The management consulting team of KPMG is looking to hire nearly 8,000-9,000 people in India, a tenth of them to be deployed on projects overseas, as they see global clients increasingly want one of the Big Four audit firms to implement solutions and demonstrate results for the strategy guidance it gives them.
Traditionally, consulting and advisory firms have looked at global companies and helped them draw a strategy to either cut costs or improve business, most often using technology. The plan implementation is often done by their client employees or third-party vendors based on these strategies. This is changing, and the consulting firms are expected to deliver results, often pegging their fees to outcomes, said a top executive of KPMG. “They (clients) want you to deliver on the promise on the value you said you are going to deliver. They are getting outputs oriented,” Tim Jones, Partner and Global Head of Management Consulting told ET.
So, KPMG is consolidating its global delivery capability in India, its largest offshore base, hiring engineers and executives to deliver on the promises its consultants make to clients. The global trend is also reflected in India, said company executives. “It is even more pronounced (in India). Here, the client, say a retailer, asks you: I want a digital road map where you use digital techniques, improve customer experience and use multiple channels and help me sell more. (If it is achieved, he says) I will give you a percentage of increase in sales (and) If you can cut my costs, I will share part of the savings,” said Arvind Gupta, head of management consulting Advisory for KPMG India.
Analysts said that KPMG joins the other Big Four auditing firms such as Deloitte and E&Y in building an offshore base as they increasingly compete with global and Indian tech services players such as IBM, Accenture and Tata Consultancy Services in delivering technology services. “Like Deloitte and E&Y, they (KPMG) are now moving into the space which Accenture and the large Indian services company occupy by offering SI and manage services,” said Peter Bendor-Samuel, CEO of Everest Group, a global technology outsourcing advisory. “These services are not always in direct competition with the current book of business of the Indian firms but are clearly in spaces where the Indian firms want to grow.”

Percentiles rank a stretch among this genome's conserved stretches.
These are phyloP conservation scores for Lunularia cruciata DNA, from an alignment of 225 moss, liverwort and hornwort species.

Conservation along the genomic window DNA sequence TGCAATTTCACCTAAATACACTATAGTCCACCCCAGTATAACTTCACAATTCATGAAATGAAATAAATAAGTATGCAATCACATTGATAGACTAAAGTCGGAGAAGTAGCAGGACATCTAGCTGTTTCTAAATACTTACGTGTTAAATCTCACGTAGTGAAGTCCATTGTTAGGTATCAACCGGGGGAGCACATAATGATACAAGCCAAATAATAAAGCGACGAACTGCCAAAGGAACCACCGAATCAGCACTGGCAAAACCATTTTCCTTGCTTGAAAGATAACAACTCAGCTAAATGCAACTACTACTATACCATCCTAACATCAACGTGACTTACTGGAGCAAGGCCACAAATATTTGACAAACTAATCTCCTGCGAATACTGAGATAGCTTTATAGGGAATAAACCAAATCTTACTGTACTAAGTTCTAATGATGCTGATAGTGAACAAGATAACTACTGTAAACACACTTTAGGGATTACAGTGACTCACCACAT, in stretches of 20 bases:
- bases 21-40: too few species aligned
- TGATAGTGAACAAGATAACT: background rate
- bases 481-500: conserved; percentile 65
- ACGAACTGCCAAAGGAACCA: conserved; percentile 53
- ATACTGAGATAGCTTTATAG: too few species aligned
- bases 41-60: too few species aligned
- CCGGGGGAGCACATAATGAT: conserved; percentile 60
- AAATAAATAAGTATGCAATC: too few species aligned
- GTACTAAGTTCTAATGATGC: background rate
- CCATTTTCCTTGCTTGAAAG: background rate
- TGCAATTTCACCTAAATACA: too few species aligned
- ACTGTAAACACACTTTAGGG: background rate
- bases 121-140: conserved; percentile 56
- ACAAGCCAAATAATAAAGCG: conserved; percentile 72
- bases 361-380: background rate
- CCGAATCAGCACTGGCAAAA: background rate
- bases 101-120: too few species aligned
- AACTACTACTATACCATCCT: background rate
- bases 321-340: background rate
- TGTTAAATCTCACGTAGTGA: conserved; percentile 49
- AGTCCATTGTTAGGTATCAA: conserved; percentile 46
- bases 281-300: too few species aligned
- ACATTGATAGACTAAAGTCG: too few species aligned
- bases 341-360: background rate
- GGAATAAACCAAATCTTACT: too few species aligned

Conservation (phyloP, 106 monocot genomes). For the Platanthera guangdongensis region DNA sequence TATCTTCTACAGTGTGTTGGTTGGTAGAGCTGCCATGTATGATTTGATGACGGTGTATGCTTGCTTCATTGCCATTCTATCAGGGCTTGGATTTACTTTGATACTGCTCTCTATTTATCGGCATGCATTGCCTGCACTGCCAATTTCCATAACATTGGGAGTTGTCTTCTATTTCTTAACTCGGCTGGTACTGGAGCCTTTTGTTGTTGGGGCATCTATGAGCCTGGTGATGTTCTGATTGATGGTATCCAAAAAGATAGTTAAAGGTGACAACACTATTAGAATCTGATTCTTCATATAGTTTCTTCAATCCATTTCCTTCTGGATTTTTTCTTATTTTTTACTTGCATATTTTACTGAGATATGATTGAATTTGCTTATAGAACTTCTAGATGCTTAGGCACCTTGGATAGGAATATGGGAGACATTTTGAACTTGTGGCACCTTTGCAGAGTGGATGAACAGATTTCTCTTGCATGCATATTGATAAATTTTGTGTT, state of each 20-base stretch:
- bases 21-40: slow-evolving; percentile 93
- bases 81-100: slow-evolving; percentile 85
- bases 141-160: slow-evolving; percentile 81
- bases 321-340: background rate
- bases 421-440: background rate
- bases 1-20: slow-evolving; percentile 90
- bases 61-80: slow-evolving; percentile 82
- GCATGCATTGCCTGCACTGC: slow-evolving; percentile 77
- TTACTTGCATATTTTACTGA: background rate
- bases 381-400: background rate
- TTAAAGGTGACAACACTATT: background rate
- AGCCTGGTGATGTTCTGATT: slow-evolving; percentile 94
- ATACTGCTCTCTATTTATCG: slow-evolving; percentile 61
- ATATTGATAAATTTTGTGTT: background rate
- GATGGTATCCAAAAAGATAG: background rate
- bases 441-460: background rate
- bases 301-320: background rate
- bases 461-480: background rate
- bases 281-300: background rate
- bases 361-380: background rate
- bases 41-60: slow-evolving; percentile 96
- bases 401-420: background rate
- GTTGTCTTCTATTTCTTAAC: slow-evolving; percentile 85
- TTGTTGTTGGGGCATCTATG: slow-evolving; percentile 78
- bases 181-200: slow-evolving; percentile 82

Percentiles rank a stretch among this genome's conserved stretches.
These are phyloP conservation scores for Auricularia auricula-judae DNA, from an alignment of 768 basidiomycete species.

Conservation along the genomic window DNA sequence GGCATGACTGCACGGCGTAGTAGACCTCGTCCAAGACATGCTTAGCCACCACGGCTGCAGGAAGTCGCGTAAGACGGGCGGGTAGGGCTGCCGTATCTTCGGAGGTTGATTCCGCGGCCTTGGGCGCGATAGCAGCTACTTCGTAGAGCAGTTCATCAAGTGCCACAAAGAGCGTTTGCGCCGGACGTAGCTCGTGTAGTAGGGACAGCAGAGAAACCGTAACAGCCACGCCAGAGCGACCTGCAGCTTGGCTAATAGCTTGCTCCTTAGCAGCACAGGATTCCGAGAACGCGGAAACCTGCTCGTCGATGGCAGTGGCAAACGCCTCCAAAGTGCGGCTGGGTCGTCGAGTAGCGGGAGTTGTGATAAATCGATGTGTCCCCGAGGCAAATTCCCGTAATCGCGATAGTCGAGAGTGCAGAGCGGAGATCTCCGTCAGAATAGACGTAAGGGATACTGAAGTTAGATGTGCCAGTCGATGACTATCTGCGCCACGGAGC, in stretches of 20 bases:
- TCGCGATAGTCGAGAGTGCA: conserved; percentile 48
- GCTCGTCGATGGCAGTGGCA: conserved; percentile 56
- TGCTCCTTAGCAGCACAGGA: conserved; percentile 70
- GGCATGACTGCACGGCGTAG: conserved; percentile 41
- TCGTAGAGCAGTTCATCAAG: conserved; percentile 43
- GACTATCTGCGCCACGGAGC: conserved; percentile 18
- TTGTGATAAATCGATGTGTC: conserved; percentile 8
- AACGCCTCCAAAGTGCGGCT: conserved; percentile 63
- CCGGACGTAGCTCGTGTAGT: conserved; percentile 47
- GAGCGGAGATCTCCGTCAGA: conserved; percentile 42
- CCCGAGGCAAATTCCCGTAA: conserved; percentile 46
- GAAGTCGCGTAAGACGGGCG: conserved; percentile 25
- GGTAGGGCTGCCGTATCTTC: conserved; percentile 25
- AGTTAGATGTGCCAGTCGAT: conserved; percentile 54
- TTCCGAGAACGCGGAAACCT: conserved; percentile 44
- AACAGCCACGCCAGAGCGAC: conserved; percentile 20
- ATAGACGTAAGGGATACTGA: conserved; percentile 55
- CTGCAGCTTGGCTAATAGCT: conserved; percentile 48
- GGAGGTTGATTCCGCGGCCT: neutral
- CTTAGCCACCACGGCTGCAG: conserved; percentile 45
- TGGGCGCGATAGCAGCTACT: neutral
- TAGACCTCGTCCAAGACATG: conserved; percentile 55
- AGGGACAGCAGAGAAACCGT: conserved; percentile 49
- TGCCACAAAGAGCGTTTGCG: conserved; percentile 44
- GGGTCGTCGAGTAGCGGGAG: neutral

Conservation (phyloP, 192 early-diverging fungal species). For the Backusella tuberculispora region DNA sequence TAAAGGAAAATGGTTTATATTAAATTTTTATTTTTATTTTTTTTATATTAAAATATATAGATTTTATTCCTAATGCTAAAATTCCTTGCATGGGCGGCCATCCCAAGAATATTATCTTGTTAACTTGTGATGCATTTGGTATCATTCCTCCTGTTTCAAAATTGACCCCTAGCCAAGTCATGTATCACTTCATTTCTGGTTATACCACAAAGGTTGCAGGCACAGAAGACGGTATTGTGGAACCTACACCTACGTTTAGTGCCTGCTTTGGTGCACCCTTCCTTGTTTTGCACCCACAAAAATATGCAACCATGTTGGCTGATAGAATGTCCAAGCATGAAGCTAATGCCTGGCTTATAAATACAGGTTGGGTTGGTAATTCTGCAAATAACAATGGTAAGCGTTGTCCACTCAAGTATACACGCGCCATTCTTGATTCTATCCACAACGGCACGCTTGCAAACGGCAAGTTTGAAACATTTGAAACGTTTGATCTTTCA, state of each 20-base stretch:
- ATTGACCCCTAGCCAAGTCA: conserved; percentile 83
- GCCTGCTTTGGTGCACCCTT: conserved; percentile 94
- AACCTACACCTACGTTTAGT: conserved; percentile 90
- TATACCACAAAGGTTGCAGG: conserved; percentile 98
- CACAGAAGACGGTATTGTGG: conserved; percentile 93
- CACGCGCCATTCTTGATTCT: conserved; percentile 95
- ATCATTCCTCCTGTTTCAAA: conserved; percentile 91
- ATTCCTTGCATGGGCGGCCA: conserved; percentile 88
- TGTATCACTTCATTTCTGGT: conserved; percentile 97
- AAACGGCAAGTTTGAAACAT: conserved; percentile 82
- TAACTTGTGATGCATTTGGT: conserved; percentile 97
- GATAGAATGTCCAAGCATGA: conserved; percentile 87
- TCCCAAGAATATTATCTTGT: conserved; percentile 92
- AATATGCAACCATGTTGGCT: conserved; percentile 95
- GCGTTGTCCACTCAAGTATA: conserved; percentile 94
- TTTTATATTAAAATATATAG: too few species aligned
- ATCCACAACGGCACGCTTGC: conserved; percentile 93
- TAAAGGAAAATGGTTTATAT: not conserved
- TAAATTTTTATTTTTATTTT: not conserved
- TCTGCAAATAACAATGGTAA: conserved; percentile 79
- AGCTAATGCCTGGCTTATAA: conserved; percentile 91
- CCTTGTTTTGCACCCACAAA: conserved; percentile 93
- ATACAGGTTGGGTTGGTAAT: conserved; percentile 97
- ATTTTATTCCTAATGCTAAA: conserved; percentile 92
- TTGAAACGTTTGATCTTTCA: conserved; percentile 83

Jones admits that KPMG not just competes with its rivals, but also with firms such as IBM and Accenture, besides national IT leaders as it starts delivering services that earlier would have been outsourced to these companies by clients. “The other thing, (it is) also the strategy houses, McKinsey and Bain those guys are also moving down as well. We would compete against them, certainly in the strategy, consulting (space),” he said.
India’s traditional IT services companies are seeing a revival of business from clients globally, making them resume hiring in thousands to cater to the demand. At the same time, they are also witnessing their clients and other global multinationals set up captives and poach from them to deliver on the newer digital areas.
Analysts said this shift augurs well for the country due to the larger base of trained talent available here.
Sourced from the Economic Times - written by Raghu Krishnan